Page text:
Leaked Nvidia cryptocurrency card could be powerful enough to save gaming GPUs from the mines
The latest rumours point to a brand new Nvidia cryptocurrency mining processor that’s capable of an Ethereum mining hash rate 164MH/s. If you’re not familiar with the hash rates of cryptocurrency mining, that make it an absolute whopper of a card—the GeForce RTX 3090 is somewhere in the region of 120-130MH/s. Wild, right?
It’s called the 170HX, says Twitter leaker 9550Pro, and it will feature 4,480 CUDA Cores and run at 250W. Its secret, how it manages to out mine a beefier card in the 350W RTX 3090, is the choice of memory. There’s just 8GB of it on the reported card but that 8GB is made up of HBM2e, the HBM in which literally stands for High Bandwidth Memory.
Ethereum loves memory bandwidth by design. GPUs tend to have a lot of it, but even the latest gaming graphics cards with GDDR6X VRAM fall foul to the bandwidth on offer with professional accelerators built around HBM memory. There have been a few gaming cards with HBM2 memory, AMD’s Vega and Radeon VII, but those kind of fell flat at the time. Funnily enough, they’ve since found a second life in mining.
HBM2e specifically is the most bandwidth savvy design yet, with each chip offering bandwidth up to 410GB/s. GDDR6X, while similarly ultra-bandwidth, manages 84GB/s.
It’s likely that this CMP chip, should it come to market, is using a GPU (GA100) once intended for such an accelerator with HBM2e memory, Nvidia’s A100.
The core count is severely reduced between the A100 and the 170HX, from 6,912 to 4,480, but that card also uses HBM2e memory and fits a 250W TDP. That makes it a likely suspect, at least.
It’s also possible that Nvidia will be preparing two CMP cards out of leftover GA100 chips. Previous rumours suggested a CMP HX card based on the A100, which could have well been an early sign of the 170HX, but that was later suggested to be the 220HX with an even more eye-wateringly fast 210MH/s hash rate.
There’s a reason why gamers may care about the possibility of such a powerful CMP GPU, and it strangely relies on this CMP GPU being really great for mining. Yes, in many ways, a more powerful GPU for mining will mean more money in the pockets of miners, but it also could make less powerful GPUs, such as GeForce and Radeon gaming cards, less desirable for the same task.
|Ethereum hash rate||26MH/s||36MH/s||45MH/s||86MH/s||164MH/s|
|Power connectors||1 x 8-pin||1 x 8-pin||2 x 8-pin||2 x 8-pin||2 x 8-pin|
|Memory||6GB GDDR||8GB GDDR||10GB GDDR||10GB GDDR||8GB HBM2e|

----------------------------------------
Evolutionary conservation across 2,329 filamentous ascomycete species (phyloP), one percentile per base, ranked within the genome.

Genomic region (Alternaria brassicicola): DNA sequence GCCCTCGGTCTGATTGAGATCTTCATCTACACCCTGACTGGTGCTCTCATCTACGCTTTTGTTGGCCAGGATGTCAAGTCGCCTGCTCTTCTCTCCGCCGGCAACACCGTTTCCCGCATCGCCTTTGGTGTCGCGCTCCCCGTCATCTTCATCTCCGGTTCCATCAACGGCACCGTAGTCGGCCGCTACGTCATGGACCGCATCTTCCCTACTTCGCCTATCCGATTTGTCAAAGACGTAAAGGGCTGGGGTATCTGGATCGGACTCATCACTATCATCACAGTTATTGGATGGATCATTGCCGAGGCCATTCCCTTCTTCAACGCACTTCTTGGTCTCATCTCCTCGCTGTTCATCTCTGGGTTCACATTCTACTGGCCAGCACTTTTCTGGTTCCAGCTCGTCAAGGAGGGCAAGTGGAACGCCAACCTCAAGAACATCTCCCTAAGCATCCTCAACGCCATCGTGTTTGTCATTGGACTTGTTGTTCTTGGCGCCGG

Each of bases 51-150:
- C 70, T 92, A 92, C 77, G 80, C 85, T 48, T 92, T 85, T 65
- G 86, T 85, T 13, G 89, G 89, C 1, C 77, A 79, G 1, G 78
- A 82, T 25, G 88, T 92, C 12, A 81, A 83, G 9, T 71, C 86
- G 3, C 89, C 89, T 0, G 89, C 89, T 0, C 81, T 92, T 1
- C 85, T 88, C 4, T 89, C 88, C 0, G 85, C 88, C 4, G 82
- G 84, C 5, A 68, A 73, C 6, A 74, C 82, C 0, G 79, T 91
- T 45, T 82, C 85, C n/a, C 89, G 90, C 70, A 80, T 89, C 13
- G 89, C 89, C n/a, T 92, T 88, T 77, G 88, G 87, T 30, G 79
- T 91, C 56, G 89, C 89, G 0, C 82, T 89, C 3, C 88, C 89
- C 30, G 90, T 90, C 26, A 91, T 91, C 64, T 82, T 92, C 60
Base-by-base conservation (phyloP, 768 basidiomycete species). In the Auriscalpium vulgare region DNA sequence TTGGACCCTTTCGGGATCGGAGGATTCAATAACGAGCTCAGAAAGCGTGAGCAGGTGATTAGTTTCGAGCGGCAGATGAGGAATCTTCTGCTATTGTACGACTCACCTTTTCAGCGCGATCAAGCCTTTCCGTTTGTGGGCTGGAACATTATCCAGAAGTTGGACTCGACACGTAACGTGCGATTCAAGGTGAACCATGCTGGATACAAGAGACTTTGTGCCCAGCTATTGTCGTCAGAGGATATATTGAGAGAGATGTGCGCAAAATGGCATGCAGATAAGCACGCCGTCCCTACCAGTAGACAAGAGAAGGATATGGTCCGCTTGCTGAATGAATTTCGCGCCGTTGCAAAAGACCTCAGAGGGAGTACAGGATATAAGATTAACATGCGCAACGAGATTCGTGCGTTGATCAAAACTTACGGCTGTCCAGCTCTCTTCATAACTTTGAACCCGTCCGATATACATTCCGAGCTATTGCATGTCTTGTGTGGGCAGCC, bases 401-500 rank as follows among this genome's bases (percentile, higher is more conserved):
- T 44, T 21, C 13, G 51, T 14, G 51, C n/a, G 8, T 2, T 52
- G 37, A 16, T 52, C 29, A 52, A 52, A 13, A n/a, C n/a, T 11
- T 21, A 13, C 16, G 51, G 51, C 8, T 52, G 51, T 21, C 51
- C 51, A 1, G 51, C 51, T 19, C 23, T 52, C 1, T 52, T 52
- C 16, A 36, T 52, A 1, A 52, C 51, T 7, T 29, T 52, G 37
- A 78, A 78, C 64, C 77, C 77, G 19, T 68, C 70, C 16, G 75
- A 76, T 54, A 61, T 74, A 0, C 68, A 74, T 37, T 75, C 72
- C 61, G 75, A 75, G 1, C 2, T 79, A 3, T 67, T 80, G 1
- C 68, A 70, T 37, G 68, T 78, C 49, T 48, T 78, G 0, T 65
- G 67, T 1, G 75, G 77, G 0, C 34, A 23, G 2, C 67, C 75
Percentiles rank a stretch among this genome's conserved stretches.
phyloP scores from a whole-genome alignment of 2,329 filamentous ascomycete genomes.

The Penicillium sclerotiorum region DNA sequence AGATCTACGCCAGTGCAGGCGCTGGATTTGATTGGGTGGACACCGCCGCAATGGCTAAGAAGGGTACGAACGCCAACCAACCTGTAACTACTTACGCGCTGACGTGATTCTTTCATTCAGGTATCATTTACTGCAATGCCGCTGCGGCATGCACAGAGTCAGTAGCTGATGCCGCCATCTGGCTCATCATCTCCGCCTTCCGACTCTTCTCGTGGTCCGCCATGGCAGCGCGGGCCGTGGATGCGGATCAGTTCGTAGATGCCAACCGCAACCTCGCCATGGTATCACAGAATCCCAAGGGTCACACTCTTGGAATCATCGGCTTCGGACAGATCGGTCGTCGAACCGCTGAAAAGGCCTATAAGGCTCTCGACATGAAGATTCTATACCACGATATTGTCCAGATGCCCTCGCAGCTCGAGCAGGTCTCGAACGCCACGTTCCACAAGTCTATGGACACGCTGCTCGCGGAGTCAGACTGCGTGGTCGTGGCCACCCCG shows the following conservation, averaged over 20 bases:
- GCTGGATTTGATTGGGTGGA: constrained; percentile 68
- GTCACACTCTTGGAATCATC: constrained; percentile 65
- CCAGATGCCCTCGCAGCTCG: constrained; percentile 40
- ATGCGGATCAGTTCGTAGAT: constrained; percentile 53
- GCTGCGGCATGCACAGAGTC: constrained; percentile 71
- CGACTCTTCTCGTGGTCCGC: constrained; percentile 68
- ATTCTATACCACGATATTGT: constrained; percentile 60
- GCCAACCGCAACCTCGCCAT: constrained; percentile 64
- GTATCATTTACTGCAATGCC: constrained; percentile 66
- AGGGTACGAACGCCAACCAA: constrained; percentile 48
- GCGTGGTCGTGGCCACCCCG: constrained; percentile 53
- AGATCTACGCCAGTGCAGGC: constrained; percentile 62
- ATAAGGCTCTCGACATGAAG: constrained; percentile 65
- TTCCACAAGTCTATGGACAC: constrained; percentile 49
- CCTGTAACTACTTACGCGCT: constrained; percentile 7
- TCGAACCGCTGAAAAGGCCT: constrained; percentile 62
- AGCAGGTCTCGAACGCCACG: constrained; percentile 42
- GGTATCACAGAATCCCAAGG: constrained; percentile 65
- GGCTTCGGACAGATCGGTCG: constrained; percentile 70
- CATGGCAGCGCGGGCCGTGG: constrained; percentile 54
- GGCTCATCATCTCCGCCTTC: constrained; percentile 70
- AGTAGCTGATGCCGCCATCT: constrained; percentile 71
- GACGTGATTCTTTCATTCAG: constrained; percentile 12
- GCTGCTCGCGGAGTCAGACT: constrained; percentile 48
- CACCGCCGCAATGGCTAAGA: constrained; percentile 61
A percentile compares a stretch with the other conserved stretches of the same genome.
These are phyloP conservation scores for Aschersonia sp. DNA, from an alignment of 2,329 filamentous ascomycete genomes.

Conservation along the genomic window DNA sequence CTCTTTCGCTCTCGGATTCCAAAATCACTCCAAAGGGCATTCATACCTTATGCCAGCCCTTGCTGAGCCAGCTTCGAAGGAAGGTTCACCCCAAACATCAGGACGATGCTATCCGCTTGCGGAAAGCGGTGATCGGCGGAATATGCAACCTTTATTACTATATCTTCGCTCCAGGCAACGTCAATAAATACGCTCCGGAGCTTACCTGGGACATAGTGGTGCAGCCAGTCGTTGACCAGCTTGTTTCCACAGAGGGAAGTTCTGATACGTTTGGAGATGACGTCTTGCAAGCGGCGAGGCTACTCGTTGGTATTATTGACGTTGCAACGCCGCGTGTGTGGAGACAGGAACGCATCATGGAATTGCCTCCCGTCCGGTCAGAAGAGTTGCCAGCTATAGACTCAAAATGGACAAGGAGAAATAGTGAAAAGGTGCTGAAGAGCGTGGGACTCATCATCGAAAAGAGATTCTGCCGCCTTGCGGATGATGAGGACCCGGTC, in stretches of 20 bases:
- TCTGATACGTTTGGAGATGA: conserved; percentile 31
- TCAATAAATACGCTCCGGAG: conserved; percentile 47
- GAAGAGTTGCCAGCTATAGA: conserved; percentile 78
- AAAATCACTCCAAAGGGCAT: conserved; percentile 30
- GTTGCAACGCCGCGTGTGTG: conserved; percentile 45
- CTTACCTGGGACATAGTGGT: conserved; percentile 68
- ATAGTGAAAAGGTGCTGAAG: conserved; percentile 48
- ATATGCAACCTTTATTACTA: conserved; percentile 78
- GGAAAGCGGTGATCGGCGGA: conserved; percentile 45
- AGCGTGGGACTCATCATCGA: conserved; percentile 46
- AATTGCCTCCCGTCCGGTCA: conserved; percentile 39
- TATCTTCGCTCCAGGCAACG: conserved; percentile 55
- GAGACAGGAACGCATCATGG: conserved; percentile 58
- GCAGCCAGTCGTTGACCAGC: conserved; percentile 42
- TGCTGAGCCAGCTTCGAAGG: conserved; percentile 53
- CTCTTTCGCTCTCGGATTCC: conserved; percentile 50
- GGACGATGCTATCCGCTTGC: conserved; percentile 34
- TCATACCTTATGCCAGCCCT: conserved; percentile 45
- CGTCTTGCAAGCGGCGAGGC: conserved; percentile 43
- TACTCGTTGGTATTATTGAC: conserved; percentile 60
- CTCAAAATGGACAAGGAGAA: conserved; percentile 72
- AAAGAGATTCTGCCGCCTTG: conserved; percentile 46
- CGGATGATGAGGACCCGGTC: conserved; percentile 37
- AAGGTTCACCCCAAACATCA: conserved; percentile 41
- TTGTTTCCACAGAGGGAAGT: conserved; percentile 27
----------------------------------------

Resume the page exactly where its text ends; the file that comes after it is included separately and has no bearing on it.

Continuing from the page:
It’s actually something that happened to Bitcoin many years ago with ASICs, or Application Specific Integrated Circuits. Bitcoin, unlike Ethereum, runs very well on a specific chip that’s built purely to churn through the complex computations required to mine Bitcoins. Individual ASICs could be cheaper and less power-hungry, and because of that GPU use in Bitcoin mining swiftly gave way to ASICs. These ASICs are possible of hash rates of over 100TH/s grinding away at the Bitcoin algorithm.
A single GPU simply doesn’t stand a chance of competing, and as the difficulty rate goes up for Bitcoin—a gauge of how difficult it is to mine a block that is often kept to a steady rate—miners with GPUs either have to buy up to more powerful ASICs or drop out of the game.
Ethereum hasn’t had that happen so much, although there are hopeful ASICs out there—GPUs are still really great for the job because of their stupendous bandwidth by modern standards. A super powerful processor out of Nvidia for that task, such as one with HBM, could change that.
But that really depends on if such a card exists, how much Nvidia charges for it if it does (the A100 is roughly $10,000), and how many GPUs it could make/already has lying around to fit into it.
This would be one way for Nvidia to shift slightly broken A100 GPUs that aren’t fit for pro data centre work, much in the same way it says the existing CMP lineup isn’t fit for gaming. The existing lineup tops out at 86MH/s with the 90HX, although that’s penned for release in Q2 so may not be out just yet.
One thing seems clear, though: Nvidia has a lot to gain from such a card, further to the success of the wider CMP lineup. According to the leaked table, the 170HX could be coming sometime this quarter, too—in Nvidia’s business calendar, which is weird, that’s anytime in June–August.
There’s no ‘Silicon Valley’ where Jacob grew up, but part of his home country is known as ‘The Valleys’ and can therefore be easily confused for a happening place in the tech world. From there he graduated to professionally break things and then write about it for cash in the city of Bath, UK.